I’m sure you wonder what the heck is a “LudenSystem?” This term, which I hope will become a meme, is an invention to create a way of playing that becomes something like an ecosystem.
“An ecosystem is a community of living organisms in conjunction with the nonliving components of their environment, interacting as a system.” Wikipedia
The aspect of a system that is particularly relevant in this new term is that ecosystems tend to complexify over time and fill all available niches. I am combining the term system with Luden as it is used in the seminal work Homo Ludens by Johan Huizinga, in which he makes the case that play is the foundation of culture.
To make a case for this new term’s value, we can look at Lego as exemplary. Lego’s history goes back to 1895, but the portion that is relevant to this discussion begins in 1949 when the company began making “Automatic Building Bricks.” The simple bricks, now called Legos, begin to become a system in 1955 with the addition of windows and doors. The coupling system was patented in 1958. In 1966 Lego added a train with an electric motor.
In 1968 Lego expanded the Lego brand into a theme park in Denmark. 1969 sees the introduction of Duplo, which expands the range to younger children. In the early ’70s, theme sets are launch, and dolls, furniture, figurines, and boats are added to the range. By the late ’70s, there are complex lego sets, including Space and Castle themes replete with minifigures with moveable limbs.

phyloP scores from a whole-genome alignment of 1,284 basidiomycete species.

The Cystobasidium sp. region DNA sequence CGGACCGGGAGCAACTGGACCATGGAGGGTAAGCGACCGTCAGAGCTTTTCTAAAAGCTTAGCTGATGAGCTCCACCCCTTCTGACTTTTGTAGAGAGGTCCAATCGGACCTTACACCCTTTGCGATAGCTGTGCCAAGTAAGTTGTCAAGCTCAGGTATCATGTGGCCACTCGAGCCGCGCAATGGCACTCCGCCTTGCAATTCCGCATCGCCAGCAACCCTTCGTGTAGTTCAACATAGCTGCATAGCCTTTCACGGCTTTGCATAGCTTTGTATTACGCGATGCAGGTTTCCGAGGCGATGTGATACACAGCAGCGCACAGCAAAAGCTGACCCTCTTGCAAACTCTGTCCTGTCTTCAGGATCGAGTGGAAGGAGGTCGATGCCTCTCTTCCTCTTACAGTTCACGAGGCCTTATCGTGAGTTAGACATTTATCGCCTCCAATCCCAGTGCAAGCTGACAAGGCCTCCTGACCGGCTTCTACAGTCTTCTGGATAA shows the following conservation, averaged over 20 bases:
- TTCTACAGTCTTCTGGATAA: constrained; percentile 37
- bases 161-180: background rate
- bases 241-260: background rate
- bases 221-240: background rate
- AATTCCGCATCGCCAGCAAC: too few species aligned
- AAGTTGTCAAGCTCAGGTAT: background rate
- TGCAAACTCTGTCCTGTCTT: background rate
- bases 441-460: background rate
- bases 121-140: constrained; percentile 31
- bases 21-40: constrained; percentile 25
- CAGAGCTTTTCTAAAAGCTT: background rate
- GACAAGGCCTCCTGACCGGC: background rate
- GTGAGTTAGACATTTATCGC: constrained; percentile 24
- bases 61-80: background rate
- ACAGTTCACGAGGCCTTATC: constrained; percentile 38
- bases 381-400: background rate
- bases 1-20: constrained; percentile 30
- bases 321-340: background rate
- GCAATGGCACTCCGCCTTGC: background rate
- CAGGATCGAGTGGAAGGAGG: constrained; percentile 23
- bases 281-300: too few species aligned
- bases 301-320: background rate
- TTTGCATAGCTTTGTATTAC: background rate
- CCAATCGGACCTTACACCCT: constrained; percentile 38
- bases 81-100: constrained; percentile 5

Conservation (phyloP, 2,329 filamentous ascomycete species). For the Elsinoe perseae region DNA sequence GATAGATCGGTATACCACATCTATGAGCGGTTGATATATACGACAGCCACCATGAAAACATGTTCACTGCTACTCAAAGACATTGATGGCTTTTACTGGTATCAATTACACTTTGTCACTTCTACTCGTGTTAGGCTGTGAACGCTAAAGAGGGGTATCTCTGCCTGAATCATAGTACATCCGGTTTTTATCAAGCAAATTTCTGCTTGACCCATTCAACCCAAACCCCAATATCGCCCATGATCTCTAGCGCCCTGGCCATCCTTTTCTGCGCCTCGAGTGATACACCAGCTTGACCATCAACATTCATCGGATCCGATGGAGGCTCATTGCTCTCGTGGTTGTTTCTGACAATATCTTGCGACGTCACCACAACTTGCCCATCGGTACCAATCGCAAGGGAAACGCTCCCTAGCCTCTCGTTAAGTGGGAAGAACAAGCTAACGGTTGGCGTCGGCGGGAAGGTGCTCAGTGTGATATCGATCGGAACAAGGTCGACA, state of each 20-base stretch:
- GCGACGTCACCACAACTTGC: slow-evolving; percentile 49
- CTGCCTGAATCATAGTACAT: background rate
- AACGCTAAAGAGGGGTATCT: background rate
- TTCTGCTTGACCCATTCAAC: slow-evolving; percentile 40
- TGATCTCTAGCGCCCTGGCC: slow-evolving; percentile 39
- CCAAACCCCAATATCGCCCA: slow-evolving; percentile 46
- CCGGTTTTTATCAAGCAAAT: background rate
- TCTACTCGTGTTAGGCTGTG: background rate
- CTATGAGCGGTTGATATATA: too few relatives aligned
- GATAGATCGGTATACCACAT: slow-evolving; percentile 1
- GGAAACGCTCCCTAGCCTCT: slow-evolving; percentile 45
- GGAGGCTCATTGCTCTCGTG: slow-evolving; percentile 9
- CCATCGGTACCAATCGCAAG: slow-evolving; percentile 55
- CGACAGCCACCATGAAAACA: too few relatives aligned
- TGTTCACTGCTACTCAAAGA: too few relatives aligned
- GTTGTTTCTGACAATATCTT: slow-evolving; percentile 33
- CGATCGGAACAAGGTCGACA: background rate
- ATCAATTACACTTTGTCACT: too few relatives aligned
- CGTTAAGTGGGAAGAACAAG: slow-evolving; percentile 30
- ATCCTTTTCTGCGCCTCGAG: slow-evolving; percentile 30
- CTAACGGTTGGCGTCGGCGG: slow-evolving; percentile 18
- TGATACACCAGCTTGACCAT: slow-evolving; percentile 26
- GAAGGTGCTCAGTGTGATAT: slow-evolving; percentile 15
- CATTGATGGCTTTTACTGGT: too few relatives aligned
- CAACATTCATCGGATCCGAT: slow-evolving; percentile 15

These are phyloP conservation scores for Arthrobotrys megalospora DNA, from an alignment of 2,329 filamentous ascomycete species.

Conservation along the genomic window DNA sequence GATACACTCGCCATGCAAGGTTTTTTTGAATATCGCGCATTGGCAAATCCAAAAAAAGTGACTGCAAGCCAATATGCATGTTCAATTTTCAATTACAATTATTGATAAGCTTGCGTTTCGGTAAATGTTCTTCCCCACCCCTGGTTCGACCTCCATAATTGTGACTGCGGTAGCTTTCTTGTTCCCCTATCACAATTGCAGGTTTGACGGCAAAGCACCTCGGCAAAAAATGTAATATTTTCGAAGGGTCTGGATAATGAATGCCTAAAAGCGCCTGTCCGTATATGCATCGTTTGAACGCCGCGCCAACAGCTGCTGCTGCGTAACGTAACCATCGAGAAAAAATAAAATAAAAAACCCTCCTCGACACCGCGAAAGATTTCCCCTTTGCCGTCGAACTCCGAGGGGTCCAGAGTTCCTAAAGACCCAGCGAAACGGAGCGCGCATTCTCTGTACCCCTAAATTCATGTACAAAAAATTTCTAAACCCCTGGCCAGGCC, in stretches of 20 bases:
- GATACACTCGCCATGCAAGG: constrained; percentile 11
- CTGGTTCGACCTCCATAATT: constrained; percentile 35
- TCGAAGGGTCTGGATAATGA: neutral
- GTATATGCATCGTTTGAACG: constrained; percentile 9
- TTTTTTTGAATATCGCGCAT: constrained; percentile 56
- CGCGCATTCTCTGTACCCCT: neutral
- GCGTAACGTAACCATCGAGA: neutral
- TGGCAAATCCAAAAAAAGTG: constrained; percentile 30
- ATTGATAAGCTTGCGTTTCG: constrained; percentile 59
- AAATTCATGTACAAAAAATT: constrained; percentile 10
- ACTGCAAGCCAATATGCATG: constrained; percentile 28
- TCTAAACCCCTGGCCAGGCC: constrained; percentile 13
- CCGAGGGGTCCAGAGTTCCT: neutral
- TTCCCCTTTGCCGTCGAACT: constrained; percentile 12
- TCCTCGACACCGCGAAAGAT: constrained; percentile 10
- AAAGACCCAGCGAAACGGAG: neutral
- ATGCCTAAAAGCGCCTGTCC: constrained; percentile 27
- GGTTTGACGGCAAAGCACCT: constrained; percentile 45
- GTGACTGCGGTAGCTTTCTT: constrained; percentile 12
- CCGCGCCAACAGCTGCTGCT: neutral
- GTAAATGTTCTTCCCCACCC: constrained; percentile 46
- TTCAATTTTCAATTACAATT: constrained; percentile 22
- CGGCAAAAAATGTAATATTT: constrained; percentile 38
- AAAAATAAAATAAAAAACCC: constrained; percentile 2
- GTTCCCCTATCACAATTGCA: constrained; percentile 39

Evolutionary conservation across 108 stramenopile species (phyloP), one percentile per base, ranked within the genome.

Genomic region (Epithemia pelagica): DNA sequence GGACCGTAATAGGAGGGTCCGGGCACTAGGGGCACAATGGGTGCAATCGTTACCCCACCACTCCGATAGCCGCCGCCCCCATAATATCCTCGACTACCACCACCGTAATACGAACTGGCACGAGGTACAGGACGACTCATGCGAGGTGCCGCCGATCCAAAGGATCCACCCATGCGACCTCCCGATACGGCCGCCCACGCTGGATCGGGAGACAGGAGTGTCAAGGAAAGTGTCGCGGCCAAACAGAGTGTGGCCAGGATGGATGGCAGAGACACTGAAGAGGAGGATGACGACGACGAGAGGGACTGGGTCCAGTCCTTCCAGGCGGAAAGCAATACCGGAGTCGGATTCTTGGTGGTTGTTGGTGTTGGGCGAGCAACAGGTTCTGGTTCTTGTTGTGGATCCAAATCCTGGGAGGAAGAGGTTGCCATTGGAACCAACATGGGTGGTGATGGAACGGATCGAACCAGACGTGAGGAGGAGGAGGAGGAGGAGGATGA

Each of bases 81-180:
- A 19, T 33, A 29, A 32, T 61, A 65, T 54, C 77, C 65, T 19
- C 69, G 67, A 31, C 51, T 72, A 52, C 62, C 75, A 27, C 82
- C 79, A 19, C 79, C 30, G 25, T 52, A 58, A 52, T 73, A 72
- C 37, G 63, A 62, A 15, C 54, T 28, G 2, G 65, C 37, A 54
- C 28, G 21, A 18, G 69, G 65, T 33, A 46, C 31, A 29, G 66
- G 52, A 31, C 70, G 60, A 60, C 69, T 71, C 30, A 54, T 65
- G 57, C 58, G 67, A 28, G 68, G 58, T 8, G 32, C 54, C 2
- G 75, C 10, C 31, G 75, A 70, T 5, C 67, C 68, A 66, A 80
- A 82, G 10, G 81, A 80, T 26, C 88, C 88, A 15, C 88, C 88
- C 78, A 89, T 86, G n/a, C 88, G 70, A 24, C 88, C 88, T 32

In the ’80s, 70% of the Western European children owned Legos. Themes continue to expand. Duplo Baby further extends the age range to younger children, and the Technic series grows to include robots and programming to appeal to older children. In 1986 the Lego Foundation was established.
In the ’90s, Lego goes through a rapid repositioning by dropping may sets and introducing new themes. New theme parks are opened. Lego launches computer games, Mindstorms with fully programable elements, and Lego Studio, a stop motion video product.
By 2000 Legos themes have become tied with commercial enterprises such as Disney and Lord of the Rings. Two Lego movies and Mixels cartoons are created.
These days even the Maker community plays with Legos, and you can have custom elements created for you or print your own.
Whew! To think it all started with little plastic bricks and now encompasses nearly every aspect of contemporary culture and education. But this is the power of a LudenSystem.
Now, why can’t a new play system use Lego as its model and not require 75 years to fill all of the available niches? Is there a place for a LudenSystem that has large scale components that can support active physical play? Give me a minute. I think I have an idea.